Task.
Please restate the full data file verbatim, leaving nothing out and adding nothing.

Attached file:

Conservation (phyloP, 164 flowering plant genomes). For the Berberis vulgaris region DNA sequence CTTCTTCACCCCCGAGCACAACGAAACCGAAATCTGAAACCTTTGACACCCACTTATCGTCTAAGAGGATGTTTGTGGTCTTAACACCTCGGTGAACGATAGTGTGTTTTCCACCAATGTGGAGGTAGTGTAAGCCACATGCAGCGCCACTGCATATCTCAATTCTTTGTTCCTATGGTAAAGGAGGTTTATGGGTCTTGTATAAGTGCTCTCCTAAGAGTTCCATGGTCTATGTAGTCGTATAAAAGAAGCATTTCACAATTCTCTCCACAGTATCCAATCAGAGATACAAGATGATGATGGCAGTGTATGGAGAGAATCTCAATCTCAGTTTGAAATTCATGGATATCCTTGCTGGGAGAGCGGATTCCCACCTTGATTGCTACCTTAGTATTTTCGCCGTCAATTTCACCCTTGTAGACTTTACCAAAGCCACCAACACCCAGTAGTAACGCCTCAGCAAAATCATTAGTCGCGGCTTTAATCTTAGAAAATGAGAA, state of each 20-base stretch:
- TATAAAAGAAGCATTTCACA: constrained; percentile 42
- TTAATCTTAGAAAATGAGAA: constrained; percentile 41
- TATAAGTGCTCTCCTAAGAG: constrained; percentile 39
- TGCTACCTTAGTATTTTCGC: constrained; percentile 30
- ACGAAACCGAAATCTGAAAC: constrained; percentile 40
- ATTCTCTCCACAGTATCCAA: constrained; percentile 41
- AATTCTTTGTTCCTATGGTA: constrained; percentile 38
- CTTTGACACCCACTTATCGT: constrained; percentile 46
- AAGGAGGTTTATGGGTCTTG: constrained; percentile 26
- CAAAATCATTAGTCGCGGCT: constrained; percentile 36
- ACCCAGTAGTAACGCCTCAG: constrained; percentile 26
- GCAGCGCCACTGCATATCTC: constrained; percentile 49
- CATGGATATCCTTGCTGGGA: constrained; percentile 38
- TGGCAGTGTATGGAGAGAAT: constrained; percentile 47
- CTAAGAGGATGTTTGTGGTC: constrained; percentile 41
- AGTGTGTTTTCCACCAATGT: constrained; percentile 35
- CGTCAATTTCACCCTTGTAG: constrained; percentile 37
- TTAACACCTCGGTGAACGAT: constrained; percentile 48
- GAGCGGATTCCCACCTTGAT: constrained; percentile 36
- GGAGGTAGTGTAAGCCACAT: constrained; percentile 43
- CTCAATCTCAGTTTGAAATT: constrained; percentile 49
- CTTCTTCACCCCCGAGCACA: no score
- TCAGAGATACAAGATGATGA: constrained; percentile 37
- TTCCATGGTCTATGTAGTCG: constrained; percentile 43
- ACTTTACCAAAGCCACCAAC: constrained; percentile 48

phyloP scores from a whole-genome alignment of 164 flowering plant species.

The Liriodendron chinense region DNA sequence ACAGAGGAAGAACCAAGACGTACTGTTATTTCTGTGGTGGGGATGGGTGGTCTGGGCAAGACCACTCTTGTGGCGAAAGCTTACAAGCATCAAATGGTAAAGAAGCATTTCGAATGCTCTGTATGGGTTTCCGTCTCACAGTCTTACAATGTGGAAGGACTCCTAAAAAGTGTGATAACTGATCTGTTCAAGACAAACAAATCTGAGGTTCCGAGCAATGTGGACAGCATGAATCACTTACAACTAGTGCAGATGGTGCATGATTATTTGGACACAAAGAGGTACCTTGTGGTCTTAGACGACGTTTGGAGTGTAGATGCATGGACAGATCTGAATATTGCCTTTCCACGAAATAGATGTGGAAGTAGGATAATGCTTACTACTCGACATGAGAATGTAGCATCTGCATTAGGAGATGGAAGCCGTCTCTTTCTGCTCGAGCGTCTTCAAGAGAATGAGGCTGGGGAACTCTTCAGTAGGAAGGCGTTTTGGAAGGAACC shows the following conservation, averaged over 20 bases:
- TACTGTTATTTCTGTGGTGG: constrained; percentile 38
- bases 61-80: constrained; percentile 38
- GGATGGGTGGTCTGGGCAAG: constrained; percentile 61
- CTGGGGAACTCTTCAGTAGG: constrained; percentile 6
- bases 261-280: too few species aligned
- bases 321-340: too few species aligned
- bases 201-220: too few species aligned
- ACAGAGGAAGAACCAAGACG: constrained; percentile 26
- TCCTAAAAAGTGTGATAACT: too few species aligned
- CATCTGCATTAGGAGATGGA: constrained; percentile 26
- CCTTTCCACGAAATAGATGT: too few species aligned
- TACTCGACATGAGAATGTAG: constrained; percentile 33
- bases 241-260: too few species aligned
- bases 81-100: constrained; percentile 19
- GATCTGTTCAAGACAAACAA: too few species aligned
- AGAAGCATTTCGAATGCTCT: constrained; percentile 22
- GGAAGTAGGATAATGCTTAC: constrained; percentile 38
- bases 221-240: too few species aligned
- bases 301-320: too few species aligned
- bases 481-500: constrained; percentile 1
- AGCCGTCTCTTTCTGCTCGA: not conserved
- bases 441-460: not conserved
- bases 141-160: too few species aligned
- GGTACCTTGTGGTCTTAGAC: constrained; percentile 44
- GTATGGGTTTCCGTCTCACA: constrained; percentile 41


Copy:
Conservation (phyloP, 164 flowering plant genomes). For the Berberis vulgaris region DNA sequence CTTCTTCACCCCCGAGCACAACGAAACCGAAATCTGAAACCTTTGACACCCACTTATCGTCTAAGAGGATGTTTGTGGTCTTAACACCTCGGTGAACGATAGTGTGTTTTCCACCAATGTGGAGGTAGTGTAAGCCACATGCAGCGCCACTGCATATCTCAATTCTTTGTTCCTATGGTAAAGGAGGTTTATGGGTCTTGTATAAGTGCTCTCCTAAGAGTTCCATGGTCTATGTAGTCGTATAAAAGAAGCATTTCACAATTCTCTCCACAGTATCCAATCAGAGATACAAGATGATGATGGCAGTGTATGGAGAGAATCTCAATCTCAGTTTGAAATTCATGGATATCCTTGCTGGGAGAGCGGATTCCCACCTTGATTGCTACCTTAGTATTTTCGCCGTCAATTTCACCCTTGTAGACTTTACCAAAGCCACCAACACCCAGTAGTAACGCCTCAGCAAAATCATTAGTCGCGGCTTTAATCTTAGAAAATGAGAA, state of each 20-base stretch:
- TATAAAAGAAGCATTTCACA: constrained; percentile 42
- TTAATCTTAGAAAATGAGAA: constrained; percentile 41
- TATAAGTGCTCTCCTAAGAG: constrained; percentile 39
- TGCTACCTTAGTATTTTCGC: constrained; percentile 30
- ACGAAACCGAAATCTGAAAC: constrained; percentile 40
- ATTCTCTCCACAGTATCCAA: constrained; percentile 41
- AATTCTTTGTTCCTATGGTA: constrained; percentile 38
- CTTTGACACCCACTTATCGT: constrained; percentile 46
- AAGGAGGTTTATGGGTCTTG: constrained; percentile 26
- CAAAATCATTAGTCGCGGCT: constrained; percentile 36
- ACCCAGTAGTAACGCCTCAG: constrained; percentile 26
- GCAGCGCCACTGCATATCTC: constrained; percentile 49
- CATGGATATCCTTGCTGGGA: constrained; percentile 38
- TGGCAGTGTATGGAGAGAAT: constrained; percentile 47
- CTAAGAGGATGTTTGTGGTC: constrained; percentile 41
- AGTGTGTTTTCCACCAATGT: constrained; percentile 35
- CGTCAATTTCACCCTTGTAG: constrained; percentile 37
- TTAACACCTCGGTGAACGAT: constrained; percentile 48
- GAGCGGATTCCCACCTTGAT: constrained; percentile 36
- GGAGGTAGTGTAAGCCACAT: constrained; percentile 43
- CTCAATCTCAGTTTGAAATT: constrained; percentile 49
- CTTCTTCACCCCCGAGCACA: no score
- TCAGAGATACAAGATGATGA: constrained; percentile 37
- TTCCATGGTCTATGTAGTCG: constrained; percentile 43
- ACTTTACCAAAGCCACCAAC: constrained; percentile 48

phyloP scores from a whole-genome alignment of 164 flowering plant species.

The Liriodendron chinense region DNA sequence ACAGAGGAAGAACCAAGACGTACTGTTATTTCTGTGGTGGGGATGGGTGGTCTGGGCAAGACCACTCTTGTGGCGAAAGCTTACAAGCATCAAATGGTAAAGAAGCATTTCGAATGCTCTGTATGGGTTTCCGTCTCACAGTCTTACAATGTGGAAGGACTCCTAAAAAGTGTGATAACTGATCTGTTCAAGACAAACAAATCTGAGGTTCCGAGCAATGTGGACAGCATGAATCACTTACAACTAGTGCAGATGGTGCATGATTATTTGGACACAAAGAGGTACCTTGTGGTCTTAGACGACGTTTGGAGTGTAGATGCATGGACAGATCTGAATATTGCCTTTCCACGAAATAGATGTGGAAGTAGGATAATGCTTACTACTCGACATGAGAATGTAGCATCTGCATTAGGAGATGGAAGCCGTCTCTTTCTGCTCGAGCGTCTTCAAGAGAATGAGGCTGGGGAACTCTTCAGTAGGAAGGCGTTTTGGAAGGAACC shows the following conservation, averaged over 20 bases:
- TACTGTTATTTCTGTGGTGG: constrained; percentile 38
- bases 61-80: constrained; percentile 38
- GGATGGGTGGTCTGGGCAAG: constrained; percentile 61
- CTGGGGAACTCTTCAGTAGG: constrained; percentile 6
- bases 261-280: too few species aligned
- bases 321-340: too few species aligned
- bases 201-220: too few species aligned
- ACAGAGGAAGAACCAAGACG: constrained; percentile 26
- TCCTAAAAAGTGTGATAACT: too few species aligned
- CATCTGCATTAGGAGATGGA: constrained; percentile 26
- CCTTTCCACGAAATAGATGT: too few species aligned
- TACTCGACATGAGAATGTAG: constrained; percentile 33
- bases 241-260: too few species aligned
- bases 81-100: constrained; percentile 19
- GATCTGTTCAAGACAAACAA: too few species aligned
- AGAAGCATTTCGAATGCTCT: constrained; percentile 22
- GGAAGTAGGATAATGCTTAC: constrained; percentile 38
- bases 221-240: too few species aligned
- bases 301-320: too few species aligned
- bases 481-500: constrained; percentile 1
- AGCCGTCTCTTTCTGCTCGA: not conserved
- bases 441-460: not conserved
- bases 141-160: too few species aligned
- GGTACCTTGTGGTCTTAGAC: constrained; percentile 44
- GTATGGGTTTCCGTCTCACA: constrained; percentile 41